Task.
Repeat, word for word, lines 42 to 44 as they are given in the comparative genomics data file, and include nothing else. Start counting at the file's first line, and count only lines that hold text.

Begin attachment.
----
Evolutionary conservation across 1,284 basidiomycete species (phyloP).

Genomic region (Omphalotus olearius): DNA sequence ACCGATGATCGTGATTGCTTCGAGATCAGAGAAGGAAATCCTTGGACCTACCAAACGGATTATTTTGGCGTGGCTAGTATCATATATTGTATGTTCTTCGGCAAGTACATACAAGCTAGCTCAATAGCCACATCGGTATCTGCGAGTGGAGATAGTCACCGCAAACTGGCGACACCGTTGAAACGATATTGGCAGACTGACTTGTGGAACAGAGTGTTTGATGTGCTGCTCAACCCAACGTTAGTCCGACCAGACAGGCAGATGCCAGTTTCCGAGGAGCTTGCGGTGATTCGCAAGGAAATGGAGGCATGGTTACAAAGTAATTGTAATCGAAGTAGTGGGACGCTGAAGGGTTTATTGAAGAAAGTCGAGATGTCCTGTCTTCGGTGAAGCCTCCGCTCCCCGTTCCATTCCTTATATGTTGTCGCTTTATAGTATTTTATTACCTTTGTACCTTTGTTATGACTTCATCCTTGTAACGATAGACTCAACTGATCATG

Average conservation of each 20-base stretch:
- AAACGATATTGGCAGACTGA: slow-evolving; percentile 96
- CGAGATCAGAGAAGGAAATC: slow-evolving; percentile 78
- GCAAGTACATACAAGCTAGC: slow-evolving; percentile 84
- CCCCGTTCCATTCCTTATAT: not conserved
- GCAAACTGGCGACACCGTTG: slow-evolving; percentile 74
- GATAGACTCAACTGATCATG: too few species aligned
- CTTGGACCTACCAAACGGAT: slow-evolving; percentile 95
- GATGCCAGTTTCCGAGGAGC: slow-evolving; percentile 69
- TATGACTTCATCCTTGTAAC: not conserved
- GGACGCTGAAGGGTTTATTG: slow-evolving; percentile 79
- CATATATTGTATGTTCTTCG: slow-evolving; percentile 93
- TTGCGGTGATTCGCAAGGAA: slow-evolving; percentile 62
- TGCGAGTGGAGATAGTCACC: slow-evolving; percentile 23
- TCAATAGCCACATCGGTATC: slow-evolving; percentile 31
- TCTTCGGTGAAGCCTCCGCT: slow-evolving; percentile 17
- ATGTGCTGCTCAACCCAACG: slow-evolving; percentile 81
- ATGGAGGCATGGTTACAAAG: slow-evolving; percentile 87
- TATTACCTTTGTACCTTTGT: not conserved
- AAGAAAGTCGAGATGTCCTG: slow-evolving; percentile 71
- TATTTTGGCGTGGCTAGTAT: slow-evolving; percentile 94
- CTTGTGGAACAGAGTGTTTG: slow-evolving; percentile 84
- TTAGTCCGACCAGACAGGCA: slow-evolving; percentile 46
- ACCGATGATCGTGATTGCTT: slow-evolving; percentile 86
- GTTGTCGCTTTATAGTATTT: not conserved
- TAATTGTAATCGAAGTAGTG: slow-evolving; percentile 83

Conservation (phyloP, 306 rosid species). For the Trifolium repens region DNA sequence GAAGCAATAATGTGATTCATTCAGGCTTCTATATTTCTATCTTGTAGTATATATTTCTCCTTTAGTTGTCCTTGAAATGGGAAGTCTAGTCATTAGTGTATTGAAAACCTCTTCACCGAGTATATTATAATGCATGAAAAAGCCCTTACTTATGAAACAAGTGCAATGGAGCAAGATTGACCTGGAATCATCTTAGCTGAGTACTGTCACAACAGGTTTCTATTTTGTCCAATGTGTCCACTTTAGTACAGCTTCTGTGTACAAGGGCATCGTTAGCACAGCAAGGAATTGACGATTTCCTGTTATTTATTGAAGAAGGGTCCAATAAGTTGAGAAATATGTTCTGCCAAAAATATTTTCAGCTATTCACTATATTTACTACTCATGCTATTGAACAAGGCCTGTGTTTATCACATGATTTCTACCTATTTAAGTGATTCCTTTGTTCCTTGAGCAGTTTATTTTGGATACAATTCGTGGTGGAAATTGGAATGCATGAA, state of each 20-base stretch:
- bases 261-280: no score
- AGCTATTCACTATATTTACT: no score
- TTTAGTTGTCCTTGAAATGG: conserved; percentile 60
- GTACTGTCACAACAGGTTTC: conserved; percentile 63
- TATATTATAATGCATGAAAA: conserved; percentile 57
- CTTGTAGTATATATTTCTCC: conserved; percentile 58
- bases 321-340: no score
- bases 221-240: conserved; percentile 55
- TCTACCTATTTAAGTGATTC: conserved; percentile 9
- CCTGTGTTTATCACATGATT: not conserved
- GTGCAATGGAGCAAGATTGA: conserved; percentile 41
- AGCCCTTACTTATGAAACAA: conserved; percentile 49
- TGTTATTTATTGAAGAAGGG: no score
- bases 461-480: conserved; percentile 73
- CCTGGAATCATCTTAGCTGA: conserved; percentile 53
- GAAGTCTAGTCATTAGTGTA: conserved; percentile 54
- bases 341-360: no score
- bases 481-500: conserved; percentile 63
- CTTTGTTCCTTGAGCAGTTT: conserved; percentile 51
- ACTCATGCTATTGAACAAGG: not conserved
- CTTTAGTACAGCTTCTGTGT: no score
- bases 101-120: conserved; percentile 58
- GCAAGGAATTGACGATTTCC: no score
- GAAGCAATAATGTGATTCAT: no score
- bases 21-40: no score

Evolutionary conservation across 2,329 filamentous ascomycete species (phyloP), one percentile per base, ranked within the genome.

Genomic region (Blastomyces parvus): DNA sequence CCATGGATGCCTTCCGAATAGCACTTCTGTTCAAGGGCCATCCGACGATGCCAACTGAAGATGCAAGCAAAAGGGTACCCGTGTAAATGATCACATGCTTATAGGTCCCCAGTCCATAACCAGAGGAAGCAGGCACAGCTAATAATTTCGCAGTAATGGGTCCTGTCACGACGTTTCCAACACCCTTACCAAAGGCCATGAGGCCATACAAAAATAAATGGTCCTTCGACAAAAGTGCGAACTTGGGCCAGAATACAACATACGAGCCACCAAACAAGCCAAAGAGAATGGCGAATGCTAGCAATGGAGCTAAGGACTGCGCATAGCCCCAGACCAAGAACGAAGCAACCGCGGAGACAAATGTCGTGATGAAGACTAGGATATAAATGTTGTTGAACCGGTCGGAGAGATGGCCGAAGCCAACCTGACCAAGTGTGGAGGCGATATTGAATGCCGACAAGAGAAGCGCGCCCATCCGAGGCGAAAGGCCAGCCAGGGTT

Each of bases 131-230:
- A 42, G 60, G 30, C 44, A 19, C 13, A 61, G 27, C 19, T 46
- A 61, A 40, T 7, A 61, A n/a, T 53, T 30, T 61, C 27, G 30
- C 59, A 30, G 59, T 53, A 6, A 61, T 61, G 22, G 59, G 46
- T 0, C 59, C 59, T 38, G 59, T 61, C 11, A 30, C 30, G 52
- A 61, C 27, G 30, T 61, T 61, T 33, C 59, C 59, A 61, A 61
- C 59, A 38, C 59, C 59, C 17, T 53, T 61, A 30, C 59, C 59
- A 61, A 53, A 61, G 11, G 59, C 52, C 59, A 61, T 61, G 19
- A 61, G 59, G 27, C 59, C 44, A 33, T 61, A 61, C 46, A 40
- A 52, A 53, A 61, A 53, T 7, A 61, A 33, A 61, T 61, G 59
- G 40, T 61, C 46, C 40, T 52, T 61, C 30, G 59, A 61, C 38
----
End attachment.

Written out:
- TGTTATTTATTGAAGAAGGG: no score
- bases 461-480: conserved; percentile 73
- CCTGGAATCATCTTAGCTGA: conserved; percentile 53